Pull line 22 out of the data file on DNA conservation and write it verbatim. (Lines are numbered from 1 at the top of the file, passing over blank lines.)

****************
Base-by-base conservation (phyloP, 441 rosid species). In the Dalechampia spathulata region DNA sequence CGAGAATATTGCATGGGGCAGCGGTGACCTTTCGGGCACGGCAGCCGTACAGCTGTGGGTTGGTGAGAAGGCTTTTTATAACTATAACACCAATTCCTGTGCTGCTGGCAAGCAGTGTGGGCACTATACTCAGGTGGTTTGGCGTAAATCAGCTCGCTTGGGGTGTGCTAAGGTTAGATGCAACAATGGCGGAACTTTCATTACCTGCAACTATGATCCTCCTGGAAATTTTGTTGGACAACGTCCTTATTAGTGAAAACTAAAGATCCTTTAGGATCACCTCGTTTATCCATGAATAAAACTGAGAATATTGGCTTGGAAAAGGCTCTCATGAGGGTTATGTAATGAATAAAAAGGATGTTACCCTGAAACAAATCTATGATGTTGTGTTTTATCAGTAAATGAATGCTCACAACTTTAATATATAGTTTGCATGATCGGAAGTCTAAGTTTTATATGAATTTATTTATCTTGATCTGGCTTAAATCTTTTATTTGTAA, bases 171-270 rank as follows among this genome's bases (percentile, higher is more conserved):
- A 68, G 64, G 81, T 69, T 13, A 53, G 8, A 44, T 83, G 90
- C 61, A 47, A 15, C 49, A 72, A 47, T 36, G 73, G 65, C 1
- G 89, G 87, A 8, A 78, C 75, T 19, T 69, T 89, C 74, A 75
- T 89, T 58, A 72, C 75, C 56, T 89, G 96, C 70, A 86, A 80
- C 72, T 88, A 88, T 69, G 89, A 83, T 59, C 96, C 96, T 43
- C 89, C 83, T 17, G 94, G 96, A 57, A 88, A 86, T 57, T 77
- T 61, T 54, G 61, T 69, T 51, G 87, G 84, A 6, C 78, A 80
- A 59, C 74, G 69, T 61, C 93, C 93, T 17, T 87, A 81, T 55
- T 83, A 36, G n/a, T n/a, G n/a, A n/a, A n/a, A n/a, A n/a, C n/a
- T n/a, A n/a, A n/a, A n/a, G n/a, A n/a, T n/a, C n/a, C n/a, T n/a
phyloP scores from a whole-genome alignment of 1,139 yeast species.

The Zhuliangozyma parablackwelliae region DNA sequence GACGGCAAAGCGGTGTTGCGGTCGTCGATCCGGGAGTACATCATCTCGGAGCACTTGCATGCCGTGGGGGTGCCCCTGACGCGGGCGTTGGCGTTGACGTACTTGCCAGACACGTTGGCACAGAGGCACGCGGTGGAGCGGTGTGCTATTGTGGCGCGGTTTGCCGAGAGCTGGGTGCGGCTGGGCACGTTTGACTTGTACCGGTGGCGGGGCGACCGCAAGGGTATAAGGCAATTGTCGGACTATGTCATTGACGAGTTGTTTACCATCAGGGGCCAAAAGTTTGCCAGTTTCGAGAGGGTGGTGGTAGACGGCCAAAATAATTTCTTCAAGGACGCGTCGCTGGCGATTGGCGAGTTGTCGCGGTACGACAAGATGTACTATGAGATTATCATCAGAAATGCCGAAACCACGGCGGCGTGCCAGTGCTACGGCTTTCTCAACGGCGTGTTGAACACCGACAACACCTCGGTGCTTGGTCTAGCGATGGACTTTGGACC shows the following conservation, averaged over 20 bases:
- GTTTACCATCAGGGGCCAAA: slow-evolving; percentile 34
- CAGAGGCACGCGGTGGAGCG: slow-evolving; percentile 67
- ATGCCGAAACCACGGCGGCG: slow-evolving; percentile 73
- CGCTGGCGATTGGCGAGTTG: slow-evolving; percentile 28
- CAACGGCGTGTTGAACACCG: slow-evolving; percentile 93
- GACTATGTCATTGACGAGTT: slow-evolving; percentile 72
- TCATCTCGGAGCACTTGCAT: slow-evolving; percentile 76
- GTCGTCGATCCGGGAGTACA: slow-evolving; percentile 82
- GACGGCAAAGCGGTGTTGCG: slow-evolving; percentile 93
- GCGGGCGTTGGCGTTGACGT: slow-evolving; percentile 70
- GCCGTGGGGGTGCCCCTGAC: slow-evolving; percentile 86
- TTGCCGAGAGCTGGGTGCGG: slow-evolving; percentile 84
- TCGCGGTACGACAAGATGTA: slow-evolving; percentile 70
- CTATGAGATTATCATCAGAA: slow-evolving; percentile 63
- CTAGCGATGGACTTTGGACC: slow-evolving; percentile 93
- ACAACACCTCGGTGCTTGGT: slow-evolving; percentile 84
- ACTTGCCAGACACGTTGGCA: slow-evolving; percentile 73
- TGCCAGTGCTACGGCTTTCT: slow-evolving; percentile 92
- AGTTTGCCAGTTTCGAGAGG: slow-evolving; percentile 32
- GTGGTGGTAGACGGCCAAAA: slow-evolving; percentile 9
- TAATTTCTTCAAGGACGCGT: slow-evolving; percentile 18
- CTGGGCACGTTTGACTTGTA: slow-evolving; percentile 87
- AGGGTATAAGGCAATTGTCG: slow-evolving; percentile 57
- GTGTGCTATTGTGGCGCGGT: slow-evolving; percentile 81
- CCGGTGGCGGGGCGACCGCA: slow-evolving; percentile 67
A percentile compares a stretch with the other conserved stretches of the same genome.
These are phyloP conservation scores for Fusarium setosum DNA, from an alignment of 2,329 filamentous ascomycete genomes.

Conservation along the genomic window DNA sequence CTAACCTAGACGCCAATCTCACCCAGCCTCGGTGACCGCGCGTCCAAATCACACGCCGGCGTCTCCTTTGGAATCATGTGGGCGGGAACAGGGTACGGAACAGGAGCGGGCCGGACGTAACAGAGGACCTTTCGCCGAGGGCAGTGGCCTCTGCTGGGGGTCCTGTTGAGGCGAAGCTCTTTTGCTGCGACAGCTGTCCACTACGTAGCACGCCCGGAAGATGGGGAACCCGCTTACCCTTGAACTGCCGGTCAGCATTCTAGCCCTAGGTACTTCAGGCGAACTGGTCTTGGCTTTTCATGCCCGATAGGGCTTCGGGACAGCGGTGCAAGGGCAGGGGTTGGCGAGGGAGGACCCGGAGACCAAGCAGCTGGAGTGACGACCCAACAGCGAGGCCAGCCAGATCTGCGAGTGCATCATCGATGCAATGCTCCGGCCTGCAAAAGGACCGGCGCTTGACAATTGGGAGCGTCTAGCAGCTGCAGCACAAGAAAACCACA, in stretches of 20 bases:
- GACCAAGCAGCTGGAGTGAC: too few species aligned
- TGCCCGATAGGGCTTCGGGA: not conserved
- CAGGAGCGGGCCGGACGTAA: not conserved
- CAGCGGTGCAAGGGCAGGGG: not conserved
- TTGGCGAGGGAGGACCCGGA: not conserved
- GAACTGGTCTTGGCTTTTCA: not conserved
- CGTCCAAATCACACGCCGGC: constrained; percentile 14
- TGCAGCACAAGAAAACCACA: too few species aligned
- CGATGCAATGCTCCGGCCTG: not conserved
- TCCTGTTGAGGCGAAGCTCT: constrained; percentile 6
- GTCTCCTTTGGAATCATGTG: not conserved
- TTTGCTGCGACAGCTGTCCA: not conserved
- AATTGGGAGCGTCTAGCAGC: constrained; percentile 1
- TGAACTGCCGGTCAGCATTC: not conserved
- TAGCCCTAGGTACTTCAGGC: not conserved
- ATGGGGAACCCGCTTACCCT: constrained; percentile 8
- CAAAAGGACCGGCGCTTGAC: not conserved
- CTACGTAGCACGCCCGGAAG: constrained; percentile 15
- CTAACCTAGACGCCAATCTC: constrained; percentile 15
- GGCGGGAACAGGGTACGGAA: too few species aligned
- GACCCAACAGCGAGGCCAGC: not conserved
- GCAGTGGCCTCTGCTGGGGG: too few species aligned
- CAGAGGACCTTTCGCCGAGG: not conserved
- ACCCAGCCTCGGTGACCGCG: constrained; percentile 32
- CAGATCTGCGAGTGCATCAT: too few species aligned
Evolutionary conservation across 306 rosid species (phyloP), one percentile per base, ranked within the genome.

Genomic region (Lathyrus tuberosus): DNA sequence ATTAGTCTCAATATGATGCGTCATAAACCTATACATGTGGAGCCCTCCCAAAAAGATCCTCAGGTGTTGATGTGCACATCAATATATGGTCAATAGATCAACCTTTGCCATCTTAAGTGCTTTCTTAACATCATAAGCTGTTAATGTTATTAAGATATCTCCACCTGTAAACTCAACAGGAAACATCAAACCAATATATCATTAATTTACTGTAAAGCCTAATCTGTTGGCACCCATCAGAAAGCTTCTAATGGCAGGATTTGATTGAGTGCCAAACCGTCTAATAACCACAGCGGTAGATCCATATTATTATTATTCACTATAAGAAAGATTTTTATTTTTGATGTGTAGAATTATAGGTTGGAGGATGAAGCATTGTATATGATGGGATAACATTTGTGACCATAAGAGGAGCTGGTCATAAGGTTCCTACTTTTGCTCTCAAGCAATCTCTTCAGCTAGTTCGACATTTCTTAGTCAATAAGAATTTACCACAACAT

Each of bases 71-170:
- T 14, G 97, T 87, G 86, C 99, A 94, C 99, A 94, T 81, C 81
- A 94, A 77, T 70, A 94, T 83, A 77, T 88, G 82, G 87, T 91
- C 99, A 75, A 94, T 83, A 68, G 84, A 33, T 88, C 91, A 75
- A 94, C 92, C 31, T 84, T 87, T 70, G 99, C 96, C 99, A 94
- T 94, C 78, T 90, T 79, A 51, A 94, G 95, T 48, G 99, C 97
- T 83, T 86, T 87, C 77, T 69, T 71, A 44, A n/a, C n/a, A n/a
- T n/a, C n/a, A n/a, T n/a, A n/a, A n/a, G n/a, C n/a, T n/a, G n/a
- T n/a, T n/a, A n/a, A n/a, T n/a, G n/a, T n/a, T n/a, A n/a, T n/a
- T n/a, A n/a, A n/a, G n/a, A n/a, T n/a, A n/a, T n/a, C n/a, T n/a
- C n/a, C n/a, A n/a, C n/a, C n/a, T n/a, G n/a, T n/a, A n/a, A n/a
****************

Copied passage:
- GACGGCAAAGCGGTGTTGCG: slow-evolving; percentile 93